(#1 in the Annie series)
It’s that time again, the day before I leave for a big trip, only this time it’s a Really Big Trip, to the other side of the planet, the farthest I’ve ever been from home. So that makes it Super-Duper Heebie-Jeebie Day, a single day and a wake-up call from being driven to San Francisco and getting on a big ol’ jet airliner to take me so far awaaaay, as Steve Miller sang.
Only this is not about me—it’s about Nikki, as you know, if you’ve been reading along up till now, and her daughter-to-be Annie, who will be picked up in Changsha, China, by this coming Monday. After four years of waiting and working to be able to adopt Annie, Nikki will become a mommy for real in a few days. That kind of puts my puny little anxiety about the trip in perspective. It really does.
And people show up to say just the right things at the right time—some of them from China, like our friend Leilani Hu, former Sacramento Bee photographer, now an attorney for the state. She was born “at sea,” as they say, as her parents were on a ship coming from China to San Francisco. Her father was a diplomat, and Leilani (named for the popular Hawaiian song, “Sweet Leilani”) made her appearance enroute to his job in New York. Last night she and I had a good phone conversation about China, where she lived in the ’80s for a while, and has been a number of times. She’s not been to Hunan province, where Nikki and I are going, but Leilani, who grew up in the U.S., is perhaps the most Chinese person I know. She said her parents used to tell her that she wasn’t really American; she was Chinese. She never knew what they meant until she went to China and saw people who not only looked like her but had similar characteristics, the way they walked and talked and acted. “I AM Chinese,” she told me on the phone, which was exactly why I wanted to talk to her.
And then, today, Dick and I had lunch at Burr’s Ice Cream with our friend Laura Chun, another former Bee photographer who is now a designer, and Laura’s daughter Ellis. They live in San Francisco with Laura’s husband/Ellis’ father Greg Urquiaga. Laura’s parents are from China, so like Leilani, she is also a first-generation American kid. She is another good touchstone for me.
And then, after I came home and was practice packing Nikki’s small rolling backpack I’ve borrowed for this trip, the doorbell rang. There was Pat Smith, my former boss (also at The Bee) with a bag of perfect-for-the-trip accessories. She is Aunt Pat to a lot of people, and she and Leilani (dear friends for decades) have traveled more of the world than I am ever likely to. She always knows the right things to say… and bring: lots of tissues, hand sanitizer wipes, hand lotion, a bag of almonds and a lovely book of Chinese prose poems by Lu Hsun—all in a bag with a typewriter on it. She so gets me!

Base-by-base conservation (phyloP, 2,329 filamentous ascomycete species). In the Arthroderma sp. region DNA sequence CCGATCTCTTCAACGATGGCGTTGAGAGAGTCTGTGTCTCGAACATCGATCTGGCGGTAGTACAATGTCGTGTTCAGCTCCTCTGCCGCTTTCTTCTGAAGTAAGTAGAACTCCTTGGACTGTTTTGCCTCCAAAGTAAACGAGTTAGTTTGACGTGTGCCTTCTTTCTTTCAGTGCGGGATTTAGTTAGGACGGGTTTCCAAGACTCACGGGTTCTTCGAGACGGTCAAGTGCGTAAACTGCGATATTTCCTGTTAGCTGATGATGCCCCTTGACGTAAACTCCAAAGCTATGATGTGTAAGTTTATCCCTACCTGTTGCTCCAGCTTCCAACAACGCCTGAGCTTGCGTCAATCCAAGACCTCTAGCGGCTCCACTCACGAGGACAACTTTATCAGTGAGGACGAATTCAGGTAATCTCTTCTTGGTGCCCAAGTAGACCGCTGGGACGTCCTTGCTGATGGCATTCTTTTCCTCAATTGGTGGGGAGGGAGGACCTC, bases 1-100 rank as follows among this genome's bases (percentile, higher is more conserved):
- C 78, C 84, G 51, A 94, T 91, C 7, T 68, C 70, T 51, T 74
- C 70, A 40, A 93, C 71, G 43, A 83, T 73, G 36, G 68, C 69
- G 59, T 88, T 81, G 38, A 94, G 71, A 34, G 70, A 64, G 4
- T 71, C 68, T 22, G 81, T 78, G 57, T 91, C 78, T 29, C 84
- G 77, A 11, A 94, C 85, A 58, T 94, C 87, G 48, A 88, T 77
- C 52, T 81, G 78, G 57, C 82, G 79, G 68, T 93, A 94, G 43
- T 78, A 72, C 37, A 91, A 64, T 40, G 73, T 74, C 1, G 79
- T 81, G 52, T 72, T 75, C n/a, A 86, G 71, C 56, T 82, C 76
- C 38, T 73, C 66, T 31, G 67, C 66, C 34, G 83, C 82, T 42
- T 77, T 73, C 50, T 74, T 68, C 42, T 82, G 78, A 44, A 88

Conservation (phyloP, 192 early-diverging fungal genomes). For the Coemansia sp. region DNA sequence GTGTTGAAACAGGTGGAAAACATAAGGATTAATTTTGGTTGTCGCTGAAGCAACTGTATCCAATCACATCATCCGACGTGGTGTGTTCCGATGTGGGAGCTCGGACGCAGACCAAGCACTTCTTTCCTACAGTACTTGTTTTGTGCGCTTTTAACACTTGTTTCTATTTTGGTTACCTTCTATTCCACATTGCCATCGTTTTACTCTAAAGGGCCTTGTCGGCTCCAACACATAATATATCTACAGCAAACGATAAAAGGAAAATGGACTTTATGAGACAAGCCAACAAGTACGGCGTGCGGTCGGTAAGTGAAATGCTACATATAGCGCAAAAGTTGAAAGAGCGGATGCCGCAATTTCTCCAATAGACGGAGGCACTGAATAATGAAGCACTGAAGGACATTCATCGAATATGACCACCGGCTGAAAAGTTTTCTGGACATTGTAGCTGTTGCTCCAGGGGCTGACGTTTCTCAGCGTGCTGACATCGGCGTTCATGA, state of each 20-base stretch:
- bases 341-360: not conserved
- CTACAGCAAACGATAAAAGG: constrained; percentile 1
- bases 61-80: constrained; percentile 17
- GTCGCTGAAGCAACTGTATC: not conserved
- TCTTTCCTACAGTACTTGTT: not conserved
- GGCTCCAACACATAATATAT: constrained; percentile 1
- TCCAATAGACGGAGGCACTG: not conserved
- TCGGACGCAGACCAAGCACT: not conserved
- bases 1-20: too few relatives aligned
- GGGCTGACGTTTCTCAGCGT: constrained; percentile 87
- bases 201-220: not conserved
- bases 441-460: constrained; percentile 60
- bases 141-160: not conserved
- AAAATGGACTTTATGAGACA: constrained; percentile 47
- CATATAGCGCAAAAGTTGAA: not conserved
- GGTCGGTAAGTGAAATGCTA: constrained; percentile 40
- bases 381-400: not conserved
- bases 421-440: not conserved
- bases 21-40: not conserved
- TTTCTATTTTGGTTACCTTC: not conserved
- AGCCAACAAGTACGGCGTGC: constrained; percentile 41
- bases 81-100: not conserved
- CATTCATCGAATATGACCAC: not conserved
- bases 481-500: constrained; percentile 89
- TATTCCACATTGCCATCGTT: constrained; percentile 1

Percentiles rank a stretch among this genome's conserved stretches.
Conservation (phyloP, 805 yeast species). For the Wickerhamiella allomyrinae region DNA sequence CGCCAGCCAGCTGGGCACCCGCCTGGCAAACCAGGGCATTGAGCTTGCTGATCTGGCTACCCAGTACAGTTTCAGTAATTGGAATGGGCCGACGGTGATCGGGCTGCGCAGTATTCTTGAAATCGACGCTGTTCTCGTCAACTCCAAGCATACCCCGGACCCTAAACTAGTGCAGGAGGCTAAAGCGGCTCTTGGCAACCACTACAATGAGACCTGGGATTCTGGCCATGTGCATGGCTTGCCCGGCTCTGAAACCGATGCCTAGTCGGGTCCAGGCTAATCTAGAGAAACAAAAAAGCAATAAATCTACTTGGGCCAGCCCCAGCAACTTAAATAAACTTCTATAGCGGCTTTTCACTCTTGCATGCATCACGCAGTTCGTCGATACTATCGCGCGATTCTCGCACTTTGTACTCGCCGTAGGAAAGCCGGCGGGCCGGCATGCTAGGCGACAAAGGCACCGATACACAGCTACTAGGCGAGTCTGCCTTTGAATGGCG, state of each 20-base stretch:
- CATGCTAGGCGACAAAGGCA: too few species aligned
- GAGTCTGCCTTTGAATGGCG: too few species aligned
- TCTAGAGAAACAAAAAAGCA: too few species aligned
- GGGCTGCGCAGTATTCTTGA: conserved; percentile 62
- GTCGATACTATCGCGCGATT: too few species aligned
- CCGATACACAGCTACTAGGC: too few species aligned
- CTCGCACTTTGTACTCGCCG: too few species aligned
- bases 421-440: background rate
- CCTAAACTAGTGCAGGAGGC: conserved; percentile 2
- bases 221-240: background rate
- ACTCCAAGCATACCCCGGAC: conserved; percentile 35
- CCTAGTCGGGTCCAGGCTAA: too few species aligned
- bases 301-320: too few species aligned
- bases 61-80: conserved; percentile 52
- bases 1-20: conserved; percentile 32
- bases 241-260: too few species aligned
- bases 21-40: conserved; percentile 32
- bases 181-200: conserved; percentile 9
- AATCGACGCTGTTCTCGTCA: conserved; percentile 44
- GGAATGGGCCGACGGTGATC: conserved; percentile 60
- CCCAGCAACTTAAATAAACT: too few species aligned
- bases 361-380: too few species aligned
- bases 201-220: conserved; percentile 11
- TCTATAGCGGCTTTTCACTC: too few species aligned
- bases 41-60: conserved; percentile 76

China, it turns out, is not only the world’s most populous country (1.38 billion people) and uses 45 billions chopsticks every year (thank you, National Geographic Kids), it also pops up often in the U.S. So much of what we buy is, of course, made in China, as well as things we drink. Last night over a quick dinner at Dos Coyotes, this the house brand of iced tea: I have no idea if this tea is really from China, but there is that saying about all the tea in China, so maybe, right? I will be drinking that Chinese tea in China for the first time during the year of the monkey. (Apparently one of the things you can say to people as a way of greeting them this year is: “I wish you lots of luck for this Monkey year. 祝你猴年大吉”)
People have asked if I’ll see the terra cotta warriors (no, they’re in Shaanxi, farther north than we’ll be) or the Forbidden City (no, that’s in Beijing, even farther north) or the Great Wall (also in the north). I will not see some of the most famous things in China (it’s a huuuuuge country), but everything I see and hear, smell and taste will be new to me. I will get to eat real Chinese food and ride a bullet train and do things I can’t begin to imagine. That’s great because that’s what an adventure is all about.
Most important, I get to spend time with a dear friend. it’s a real honor to go along on this journey as Nikki’s kokua (“helper” in Hawaiian). As our friend Laura Martin said, I get to see a family be born. And that’s the magic in this adventure.
China, here we come!